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World Cup Tourists Prepare for the “Custo Brasil”

Posted on the 20 May 2014 by Angelicolaw @AngelicoLaw

An estimated 3.6 million tourists will converge on Brazil to attend the World Cup in June and July. As they’ve been making their travel plans, it’s likely that they’ve been shocked by the staggering prices of almost everything, relative to American and European standards.

According to the travel website Trivago, tourists can expect to pay an average of $282 per night for lodging in São Paulo and $371 per night in Rio. Prices in the nicer hotels are in the $1,000 per night range. When they arrive, visitors won’t find $1 happy-hour beers; rather, they can expect to pay $10 for a caipirinha, a popular sugar-cane based drink. And, for dinner they’ll fork over $100 for risotto and $60 for a pizza.

Brazilians have been dealing with high prices for decades. In 1993, Brazil endured a period of extreme runaway inflation when it reached 2,400%. Although inflation has returned to a more manageable level, many would argue that 6% inflation is still high for international standards.

São Paulo is ranked by the Mercer consulting firm as the most expensive city in the Americas and the 19th most expensive city in the world, beating out New York and London. Even Rio is among the world’s 30 most expensive cities.

So, why does a cup of coffee cost more in Brazil, a coffee-producing country, than in a country that imports coffee?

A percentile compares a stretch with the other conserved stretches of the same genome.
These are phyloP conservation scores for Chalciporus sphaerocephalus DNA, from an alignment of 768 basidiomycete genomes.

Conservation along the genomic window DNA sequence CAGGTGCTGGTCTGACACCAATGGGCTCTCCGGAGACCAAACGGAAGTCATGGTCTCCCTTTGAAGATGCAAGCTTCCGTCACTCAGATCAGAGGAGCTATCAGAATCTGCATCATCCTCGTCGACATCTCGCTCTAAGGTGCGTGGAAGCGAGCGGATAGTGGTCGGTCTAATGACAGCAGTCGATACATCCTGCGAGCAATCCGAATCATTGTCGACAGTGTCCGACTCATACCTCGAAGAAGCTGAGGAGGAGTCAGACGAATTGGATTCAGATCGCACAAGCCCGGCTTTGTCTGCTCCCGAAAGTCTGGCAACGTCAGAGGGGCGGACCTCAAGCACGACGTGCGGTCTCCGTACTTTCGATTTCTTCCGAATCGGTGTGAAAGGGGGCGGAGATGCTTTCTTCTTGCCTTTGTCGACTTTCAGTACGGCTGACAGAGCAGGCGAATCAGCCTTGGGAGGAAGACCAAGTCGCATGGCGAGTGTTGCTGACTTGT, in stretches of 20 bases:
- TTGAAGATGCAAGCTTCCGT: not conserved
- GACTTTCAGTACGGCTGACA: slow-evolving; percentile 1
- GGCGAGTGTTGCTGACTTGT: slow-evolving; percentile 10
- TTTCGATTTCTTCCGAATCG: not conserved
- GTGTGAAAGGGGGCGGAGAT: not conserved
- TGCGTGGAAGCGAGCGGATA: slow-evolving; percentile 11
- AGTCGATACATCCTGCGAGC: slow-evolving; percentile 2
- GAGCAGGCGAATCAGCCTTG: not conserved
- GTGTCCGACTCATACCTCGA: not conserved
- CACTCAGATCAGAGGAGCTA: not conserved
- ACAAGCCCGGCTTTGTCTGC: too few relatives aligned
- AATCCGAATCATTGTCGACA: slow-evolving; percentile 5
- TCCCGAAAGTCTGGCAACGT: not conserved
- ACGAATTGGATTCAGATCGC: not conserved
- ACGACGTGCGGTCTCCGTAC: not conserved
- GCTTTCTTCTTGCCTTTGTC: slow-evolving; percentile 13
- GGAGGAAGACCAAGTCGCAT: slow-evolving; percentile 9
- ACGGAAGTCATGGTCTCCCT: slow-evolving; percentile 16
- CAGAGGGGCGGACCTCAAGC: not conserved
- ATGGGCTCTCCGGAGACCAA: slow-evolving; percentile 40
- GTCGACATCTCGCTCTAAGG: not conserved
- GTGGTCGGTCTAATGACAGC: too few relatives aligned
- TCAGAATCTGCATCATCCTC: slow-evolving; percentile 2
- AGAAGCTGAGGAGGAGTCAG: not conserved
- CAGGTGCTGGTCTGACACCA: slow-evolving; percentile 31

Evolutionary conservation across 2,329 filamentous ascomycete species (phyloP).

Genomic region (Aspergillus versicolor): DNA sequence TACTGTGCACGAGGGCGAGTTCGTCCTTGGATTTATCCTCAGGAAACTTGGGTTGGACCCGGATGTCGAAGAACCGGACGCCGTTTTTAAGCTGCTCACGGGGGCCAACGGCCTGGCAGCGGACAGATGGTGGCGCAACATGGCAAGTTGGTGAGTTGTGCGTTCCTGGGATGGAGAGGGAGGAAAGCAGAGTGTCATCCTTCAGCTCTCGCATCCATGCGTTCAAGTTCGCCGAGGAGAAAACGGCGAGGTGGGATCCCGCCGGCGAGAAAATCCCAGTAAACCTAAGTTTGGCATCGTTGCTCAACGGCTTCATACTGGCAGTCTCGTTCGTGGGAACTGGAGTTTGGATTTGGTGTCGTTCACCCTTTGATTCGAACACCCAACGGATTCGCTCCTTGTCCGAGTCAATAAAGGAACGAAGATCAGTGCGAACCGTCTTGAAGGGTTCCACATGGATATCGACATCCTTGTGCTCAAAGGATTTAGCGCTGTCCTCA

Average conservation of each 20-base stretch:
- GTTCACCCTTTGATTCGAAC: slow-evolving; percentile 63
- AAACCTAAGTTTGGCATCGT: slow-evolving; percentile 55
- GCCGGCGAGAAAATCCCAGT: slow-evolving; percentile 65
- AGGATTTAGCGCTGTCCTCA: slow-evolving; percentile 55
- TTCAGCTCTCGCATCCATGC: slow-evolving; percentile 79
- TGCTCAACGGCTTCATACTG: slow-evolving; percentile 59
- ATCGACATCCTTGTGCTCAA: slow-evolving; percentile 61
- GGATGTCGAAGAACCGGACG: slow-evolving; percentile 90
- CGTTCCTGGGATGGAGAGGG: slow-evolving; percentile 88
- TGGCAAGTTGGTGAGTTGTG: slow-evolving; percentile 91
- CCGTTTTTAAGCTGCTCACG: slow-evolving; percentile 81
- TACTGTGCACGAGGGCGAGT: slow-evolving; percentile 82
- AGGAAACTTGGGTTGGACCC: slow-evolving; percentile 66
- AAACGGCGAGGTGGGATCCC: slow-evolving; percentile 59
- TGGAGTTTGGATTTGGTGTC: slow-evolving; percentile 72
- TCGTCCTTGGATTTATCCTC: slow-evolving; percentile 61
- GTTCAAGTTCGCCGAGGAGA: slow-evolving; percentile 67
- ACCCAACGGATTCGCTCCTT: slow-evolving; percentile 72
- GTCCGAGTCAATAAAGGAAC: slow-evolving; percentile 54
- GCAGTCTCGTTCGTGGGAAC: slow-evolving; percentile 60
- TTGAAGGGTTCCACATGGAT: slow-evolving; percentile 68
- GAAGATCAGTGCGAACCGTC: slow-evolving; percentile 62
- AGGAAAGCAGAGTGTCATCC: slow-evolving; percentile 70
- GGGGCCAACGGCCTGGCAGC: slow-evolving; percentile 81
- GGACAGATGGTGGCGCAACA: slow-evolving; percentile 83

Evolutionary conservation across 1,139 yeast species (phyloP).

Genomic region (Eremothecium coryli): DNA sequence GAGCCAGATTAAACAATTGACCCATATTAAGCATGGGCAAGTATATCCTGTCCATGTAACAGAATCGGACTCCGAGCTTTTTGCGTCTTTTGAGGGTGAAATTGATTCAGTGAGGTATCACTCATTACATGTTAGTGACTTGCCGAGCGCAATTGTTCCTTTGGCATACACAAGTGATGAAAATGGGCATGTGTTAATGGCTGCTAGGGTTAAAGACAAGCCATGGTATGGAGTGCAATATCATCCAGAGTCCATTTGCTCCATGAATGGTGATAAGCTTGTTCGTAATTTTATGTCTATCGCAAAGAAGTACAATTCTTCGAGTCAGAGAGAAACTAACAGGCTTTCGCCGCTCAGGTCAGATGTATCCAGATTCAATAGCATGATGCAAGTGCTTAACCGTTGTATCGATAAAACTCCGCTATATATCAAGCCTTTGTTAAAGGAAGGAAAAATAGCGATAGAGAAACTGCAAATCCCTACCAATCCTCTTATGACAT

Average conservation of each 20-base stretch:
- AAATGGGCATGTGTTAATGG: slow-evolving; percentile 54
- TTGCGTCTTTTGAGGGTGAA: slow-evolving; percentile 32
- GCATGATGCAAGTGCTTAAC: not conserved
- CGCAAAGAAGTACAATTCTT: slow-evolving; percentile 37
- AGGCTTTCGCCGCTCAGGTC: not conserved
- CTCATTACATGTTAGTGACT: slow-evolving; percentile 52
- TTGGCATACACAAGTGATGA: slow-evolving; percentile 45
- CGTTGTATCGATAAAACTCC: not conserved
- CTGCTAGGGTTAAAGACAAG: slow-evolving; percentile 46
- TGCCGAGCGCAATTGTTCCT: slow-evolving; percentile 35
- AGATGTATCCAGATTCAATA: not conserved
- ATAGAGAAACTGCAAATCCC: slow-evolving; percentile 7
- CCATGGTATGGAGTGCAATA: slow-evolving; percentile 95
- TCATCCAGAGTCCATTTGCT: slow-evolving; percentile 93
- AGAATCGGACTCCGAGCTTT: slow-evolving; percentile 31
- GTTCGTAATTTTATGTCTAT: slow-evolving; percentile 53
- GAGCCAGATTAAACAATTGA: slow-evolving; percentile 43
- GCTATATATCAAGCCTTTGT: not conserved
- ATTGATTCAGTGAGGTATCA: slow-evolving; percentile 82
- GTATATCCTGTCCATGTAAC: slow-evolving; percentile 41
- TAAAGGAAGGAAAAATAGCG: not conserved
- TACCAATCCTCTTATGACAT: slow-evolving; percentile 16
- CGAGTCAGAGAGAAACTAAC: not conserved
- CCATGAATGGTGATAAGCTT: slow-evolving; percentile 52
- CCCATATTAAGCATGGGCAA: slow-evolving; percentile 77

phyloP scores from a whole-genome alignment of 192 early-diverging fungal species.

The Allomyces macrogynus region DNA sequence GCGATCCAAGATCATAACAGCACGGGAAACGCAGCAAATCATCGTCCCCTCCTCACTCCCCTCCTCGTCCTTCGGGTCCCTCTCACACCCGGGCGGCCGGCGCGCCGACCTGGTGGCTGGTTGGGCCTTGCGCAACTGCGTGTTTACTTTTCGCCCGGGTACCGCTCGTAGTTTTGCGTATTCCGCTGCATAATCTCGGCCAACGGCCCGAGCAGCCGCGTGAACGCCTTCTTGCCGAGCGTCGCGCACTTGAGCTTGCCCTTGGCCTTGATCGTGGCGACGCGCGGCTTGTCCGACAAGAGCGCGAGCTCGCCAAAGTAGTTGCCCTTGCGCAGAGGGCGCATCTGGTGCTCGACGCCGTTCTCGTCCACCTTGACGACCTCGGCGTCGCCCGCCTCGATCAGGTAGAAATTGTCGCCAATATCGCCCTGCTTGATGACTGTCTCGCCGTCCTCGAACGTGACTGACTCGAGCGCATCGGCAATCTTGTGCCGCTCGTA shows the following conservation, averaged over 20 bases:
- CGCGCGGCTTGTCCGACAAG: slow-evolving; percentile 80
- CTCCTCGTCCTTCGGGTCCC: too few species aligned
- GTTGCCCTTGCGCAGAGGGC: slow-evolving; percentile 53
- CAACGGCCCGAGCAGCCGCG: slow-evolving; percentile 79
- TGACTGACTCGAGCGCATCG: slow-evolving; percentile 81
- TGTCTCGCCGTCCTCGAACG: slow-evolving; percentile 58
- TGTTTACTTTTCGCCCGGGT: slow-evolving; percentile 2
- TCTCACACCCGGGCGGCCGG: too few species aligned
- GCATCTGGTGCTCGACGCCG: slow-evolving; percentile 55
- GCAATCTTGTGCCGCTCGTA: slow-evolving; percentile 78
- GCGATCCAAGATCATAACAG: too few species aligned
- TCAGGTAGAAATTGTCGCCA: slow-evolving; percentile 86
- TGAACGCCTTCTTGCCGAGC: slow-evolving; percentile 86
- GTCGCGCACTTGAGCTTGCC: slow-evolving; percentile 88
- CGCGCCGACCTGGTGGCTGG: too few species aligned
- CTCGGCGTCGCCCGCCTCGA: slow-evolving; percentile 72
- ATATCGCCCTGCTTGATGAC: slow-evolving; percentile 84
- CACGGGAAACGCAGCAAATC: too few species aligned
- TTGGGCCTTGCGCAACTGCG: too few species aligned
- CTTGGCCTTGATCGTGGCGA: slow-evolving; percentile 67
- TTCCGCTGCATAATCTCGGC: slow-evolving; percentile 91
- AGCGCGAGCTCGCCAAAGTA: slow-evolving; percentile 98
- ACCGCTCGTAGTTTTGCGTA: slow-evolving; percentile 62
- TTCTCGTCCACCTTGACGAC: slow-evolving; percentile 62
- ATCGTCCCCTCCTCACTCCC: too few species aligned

High inflation is only one of the contributors to the high cost of living in Brazil. Deeply ingrained bureaucracy, a confusing tax system, high import tariffs, rising wages, higher energy prices, and other government policies all contribute to steep prices. Also, companies that are struggling to do business in Brazil pass on their costs to consumers.

Brazil’s poor infrastructure is another major contributor to the prices tourists will be paying. One reason why hotel prices are so high is because government policies supported the construction of homes during a recent housing boom that virtually ignored the deficit in hotel rooms. Also, even though air traffic has doubled in recent years thanks to a growing middle class, investment in airports has been too little and too late. Consequently, the cost to fly one-way between São Paulo and Rio booked on short notice could be as high as $514 compared to $167 to fly between New York and Washington D.C.

Economists have given this complex collection of circumstances a name: “Custo Brasil,” or in English, the “Brazil Cost.” It’s the Custo Brasil that can make the cost of goods manufactured in Brazil as much as 30% higher than those produced abroad.


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